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Hatfields & McCoys by John Debney & Tony Morales (Review)

posted Jun 18, 2012, 10:37 PM by Kaya Savas

There is nothing better than a truly great western score. Music that not only embraces the setting but embraces the mythology, archetypes, characters and early human conditions represented in that genre. You can make anything a western, there is no limit as to what story you can tell. A western does not have to take place in the west and it's never defined by its setting, and I've run into a few stubborn folk who believe otherwise. However here we have a pure western in the tradition of the genre's origin. The musical history of this genre is massive and John Debney and Tony Morales have done a stunning job at their entry in it.

This album has packed as much music as the CD format can allow. With the soundtrack nearing 80-minutes of music we get a very decent representation of the duo's score for this miniseries. This is a western score with its own identity. It doesn't sound like Ennio Morricone nor does it sound like Nick Cave & Warren Ellis. It manages to craft a distinct sound using traditional western instrumentation. There are a lot of intricate pieces in this score, but they always build in some satisfying fashion. Lisbeth Scott lends her angelic voice to the soundscape and it gives it a distinct flavor. The score keeps you in that dusty state of mind throughout the whole experience. If it has any weakness it's that all the 1-minute track times make for a bit of a choppy experience. I do stress the "bit" as the strength of the tracks alone are immense. The score holds its own weight and carries it gracefully. This is an absolutely superb western score that will remain with you long after you hear it.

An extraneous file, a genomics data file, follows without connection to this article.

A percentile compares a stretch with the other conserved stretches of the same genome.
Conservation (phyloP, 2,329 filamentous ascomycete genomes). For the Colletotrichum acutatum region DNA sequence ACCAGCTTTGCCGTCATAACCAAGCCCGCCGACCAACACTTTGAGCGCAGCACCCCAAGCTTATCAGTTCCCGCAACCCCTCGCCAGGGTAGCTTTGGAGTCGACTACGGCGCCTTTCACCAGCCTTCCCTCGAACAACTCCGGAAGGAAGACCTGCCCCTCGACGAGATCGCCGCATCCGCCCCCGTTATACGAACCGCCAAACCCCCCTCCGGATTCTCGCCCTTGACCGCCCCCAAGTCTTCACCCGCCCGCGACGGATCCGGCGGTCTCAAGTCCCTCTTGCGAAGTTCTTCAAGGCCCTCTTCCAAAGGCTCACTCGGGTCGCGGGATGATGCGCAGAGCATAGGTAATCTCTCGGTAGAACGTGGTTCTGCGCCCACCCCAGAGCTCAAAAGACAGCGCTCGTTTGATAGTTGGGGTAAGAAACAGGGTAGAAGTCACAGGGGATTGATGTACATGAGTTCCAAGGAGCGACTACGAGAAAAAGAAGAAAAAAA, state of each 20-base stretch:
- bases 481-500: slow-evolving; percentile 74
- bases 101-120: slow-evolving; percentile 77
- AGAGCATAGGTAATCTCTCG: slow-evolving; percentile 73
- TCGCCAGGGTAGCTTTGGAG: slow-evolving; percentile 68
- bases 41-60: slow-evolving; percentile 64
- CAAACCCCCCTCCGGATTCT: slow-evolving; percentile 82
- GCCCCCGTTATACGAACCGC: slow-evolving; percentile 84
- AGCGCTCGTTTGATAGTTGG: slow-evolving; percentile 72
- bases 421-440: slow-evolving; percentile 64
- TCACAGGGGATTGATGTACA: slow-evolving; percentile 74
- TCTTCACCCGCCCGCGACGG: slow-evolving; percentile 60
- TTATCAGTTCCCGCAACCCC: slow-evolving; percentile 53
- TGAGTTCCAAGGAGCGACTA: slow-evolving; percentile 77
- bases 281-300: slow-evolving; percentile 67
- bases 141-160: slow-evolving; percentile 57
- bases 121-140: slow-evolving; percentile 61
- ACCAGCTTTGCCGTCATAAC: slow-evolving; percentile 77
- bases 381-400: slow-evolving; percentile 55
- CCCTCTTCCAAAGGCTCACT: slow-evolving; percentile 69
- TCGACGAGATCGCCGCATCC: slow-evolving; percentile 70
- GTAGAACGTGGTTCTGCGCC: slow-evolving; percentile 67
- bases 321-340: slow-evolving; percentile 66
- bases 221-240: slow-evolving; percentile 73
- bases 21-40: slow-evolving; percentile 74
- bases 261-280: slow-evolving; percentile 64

This is a masterful western score filled to the brim with an intoxicating atmosphere created by the talented Debney and Morales. The songs sprinkled throughout including "Vengeance Train" and "The Long Road Down" are so damn perfect that it'll give you chills. Every western fan must listen to this score. It's a cut above the rest in a genre that has had a difficult time finding its place in modern times. Debney and Morales execute this perfectly making it their own score that stands very strongly as its own entity and not referencing the past.